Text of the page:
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james_crowleyPhD(Chicago) MSc(Well)

Tel +64 3 479 7731
Location Science II, 2n10
Email jcrowley@chemistry.otago.ac.nz

For more information about the Crowley Research Group: http://blogs.otago.ac.nz/jamescrowley

Employment History and Qualifications

Professor, University of Otago 2015–
Senior Lecturer, University of Otago 2011-2015
Lecturer, University of Otago 2008–2011
British Ramsay Memorial Postdoctoral Fellow (with Prof. D. A. Leigh, FRS), University of Edinburgh 2006–2007
Postdoctoral Fellow (with Prof. D. A. Leigh, FRS), University of Edinburgh 2005–2006
S.M and Ph.D, The University of Chicago (Prof. B Bosnich, FRS) 2000-2005
B.Sc. (Hons) and M.Sc., Victoria University of Wellington (Dr. D. C. Weatherburn) 1994-1999


Awards and Distinctions

University of Otago, Division of Sciences Research Group of the Year 2016
Royal Australian Chemical Institute (RACI), Organometallic Chemistry Award 2015
Finalist in OUSA Supervisor of the Year Awards 2015
Chemical Society of Japan (CSJ) Asian International Distinguished Lectureship Award 2015
Royal Australian Chemical Institute (RACI), Alan Sargeson Lectureship 2014
Royal Society of Chemistry/New Zealand Institute of Chemistry Easterfield Award 2013
University of Otago Early Career Award for Distinction in Research 2011
British Ramsay Memorial Fellowship (U of Ed.) 2006-2008
Joan Shiu Award for Student Service, (U of C) 2004
Curtis-Gordon Scholarship for Chemistry (VUW) 1998

Relevant Disciplines

Organic / Inorganic / Organometallic / Materials / Supramolecular Chemistry / Nanoscience

My research interests are in synthetic organic, inorganic, organometallic and supramolecular chemistry. I am interested in the design and synthesis of new functional materials. I have expertise in a wide range of synthetic and spectroscopic techniques including NMR, IR, UV-vis and X-ray crystallography. Major areas of interest include:

CuAAC “Click” coordination chemistry. The mild and modular Cu(I)-catalyzed 1,3-cycloaddition of terminal alkynes with organic azides (the CuAAC “click” reaction) allows the ready formation of functionalised 1,4-disubstituted-1,2,3-triazole scaffolds and this has led to an explosion of interest in the coordination chemistry of these heterocycles. A diverse array of mono-, bi-, tri- and polydentate ligands incorporating 1,4-disubstituted-1,2,3-triazole units have been synthesised and characterised. Easy access to readily functionalised ligand architectures is of crucial importance in a range of different areas and we are exploiting these ligands for the development of new catalysts, metallo-pharmaceuticals, bio-imaging agents, metallosupramolecular architectures, and molecular machines.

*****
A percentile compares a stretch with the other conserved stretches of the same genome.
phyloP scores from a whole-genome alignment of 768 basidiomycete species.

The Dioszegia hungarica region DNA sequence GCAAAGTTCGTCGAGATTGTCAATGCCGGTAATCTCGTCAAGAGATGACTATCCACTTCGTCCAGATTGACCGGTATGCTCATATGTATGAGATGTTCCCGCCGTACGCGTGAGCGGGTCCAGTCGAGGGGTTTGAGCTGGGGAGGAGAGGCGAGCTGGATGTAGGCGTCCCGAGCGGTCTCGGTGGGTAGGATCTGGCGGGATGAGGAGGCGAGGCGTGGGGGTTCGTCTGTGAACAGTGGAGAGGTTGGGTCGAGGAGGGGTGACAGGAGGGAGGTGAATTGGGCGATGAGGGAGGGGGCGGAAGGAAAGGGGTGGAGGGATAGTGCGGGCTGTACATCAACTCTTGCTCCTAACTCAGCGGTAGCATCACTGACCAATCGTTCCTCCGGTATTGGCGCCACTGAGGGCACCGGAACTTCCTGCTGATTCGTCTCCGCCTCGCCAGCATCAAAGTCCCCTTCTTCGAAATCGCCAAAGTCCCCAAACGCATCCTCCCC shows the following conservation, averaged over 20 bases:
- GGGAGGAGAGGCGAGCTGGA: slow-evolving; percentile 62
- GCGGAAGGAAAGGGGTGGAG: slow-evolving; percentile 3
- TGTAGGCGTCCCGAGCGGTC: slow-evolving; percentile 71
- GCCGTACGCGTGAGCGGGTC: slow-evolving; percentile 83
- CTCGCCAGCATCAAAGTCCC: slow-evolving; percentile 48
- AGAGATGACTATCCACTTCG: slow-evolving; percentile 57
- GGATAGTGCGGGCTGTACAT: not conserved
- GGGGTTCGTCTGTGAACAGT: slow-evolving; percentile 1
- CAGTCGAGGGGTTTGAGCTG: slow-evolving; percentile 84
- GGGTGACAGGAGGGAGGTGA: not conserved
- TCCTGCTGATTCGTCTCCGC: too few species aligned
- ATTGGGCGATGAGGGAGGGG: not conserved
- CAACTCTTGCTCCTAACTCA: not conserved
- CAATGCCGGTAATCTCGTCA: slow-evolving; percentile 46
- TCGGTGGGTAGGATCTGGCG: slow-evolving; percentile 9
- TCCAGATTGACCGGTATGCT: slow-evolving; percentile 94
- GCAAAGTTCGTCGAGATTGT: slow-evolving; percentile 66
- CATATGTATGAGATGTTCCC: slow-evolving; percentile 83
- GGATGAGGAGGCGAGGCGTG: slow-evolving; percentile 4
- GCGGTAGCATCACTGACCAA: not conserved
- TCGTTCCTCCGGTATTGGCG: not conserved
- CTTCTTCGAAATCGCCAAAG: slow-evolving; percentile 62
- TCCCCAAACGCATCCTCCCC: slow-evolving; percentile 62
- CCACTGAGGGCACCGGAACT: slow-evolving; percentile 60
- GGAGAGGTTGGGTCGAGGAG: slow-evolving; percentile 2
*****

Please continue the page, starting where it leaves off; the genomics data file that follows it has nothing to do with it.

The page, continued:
Synthetic molecular machines (nanotechnology). It is well established that the fundamental processes of life at the cellular level are governed by complex biological molecular machines which convert chemical energy into work. My research group is interested in exploiting a range of interlocked and non-interlocked molecular architectures for the development of synthetic molecular machines. These efforts are motivated by the goal of creating synthetic devices or materials that, like their far more complex biological counterparts, could carry out tasks by exploiting controlled molecular-level mechanical motion; a key requirement for the development of useable nanotechnology.

Functional metallosupramolecular architectures. I am also interested in the engineering of functional molecular architectures via self-assembly. In particular we are attempting to exploit these self-assembled cages as novel metallo-pharmaceuticals, for drug delivery and as nanoreactors for carrying out chemical transformations.

Publications

Moree, L. K., Faulkner, L. A. V., & Crowley, J. D. (2023). Heterometallic cages: Synthesis and applications. Chemical Society Reviews. Advance online publication. doi: 10.1039/d3cs00690e

Pearcy, A. C., Lisboa, L. S., Preston, D., Page, N. B., Lawrence, T., Wright, L. J., … Crowley, J. D. (2023). Exploiting reduced-symmetry ligands with pyridyl and imidazole donors to construct a second-generation stimuli-responsive heterobimetallic [PdPtL4]4+ cage. Chemical Science, 14, 8615-8623. doi: 10.1039/d3sc01354e

Tremlett, W. D. J., Söhnel, T., Crowley, J. D., Wright, L. J., & Hartinger, C. G. (2023). Ferrocene-derived palladium(II)-based metallosupramolecular structures: Synthesis, guest interaction, and stimulus-responsiveness studies. Inorganic Chemistry. Advance online publication. doi: 10.1021/acs.inorgchem.2c04399

Pearcy, A. C., & Crowley, J. D. (2023). The biologically inspired abilities of metallosupramolecular architectures. Chemistry: A European Journal. Advance online publication. doi: 10.1002/chem.202203752

Vasdev, R. A. S., Preston, D., Casey-Stevens, C. A., Martí-Centelles, V., Lusby, P. J., Garden, A. L., & Crowley, J. D. (2023). Exploiting supramolecular interactions to control isomer distributions in reduced-symmetry [Pd2L4]4+ cages. Inorganic Chemistry, 62, 1833-1844. doi: 10.1021/acs.inorgchem.2c00937

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